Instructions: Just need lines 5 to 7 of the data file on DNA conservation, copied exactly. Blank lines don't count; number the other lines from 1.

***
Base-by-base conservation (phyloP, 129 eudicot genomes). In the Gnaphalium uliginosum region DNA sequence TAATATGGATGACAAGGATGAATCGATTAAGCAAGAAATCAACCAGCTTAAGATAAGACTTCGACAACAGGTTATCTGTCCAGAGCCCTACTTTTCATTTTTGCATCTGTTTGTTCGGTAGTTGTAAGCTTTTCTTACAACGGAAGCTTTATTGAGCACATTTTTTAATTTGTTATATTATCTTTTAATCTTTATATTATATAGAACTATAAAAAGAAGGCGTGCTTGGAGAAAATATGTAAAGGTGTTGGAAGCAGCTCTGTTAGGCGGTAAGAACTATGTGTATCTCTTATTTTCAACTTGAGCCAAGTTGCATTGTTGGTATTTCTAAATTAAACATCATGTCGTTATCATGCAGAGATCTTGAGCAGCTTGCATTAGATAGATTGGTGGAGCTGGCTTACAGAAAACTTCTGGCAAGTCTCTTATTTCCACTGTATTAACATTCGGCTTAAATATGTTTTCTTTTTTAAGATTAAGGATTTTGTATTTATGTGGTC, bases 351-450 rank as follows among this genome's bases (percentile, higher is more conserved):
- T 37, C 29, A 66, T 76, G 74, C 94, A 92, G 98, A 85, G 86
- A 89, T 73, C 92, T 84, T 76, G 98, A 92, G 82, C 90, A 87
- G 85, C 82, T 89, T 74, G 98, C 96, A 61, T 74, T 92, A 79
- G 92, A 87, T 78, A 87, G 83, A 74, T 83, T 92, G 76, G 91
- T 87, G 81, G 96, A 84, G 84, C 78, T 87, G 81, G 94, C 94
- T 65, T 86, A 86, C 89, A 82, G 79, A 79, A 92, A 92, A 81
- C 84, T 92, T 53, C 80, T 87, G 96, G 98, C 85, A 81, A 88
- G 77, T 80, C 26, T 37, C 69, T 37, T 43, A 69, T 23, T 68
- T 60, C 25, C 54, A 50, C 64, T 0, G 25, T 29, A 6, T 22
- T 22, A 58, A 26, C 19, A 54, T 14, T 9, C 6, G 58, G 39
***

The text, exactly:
- G 92, A 87, T 78, A 87, G 83, A 74, T 83, T 92, G 76, G 91
- T 87, G 81, G 96, A 84, G 84, C 78, T 87, G 81, G 94, C 94
- T 65, T 86, A 86, C 89, A 82, G 79, A 79, A 92, A 92, A 81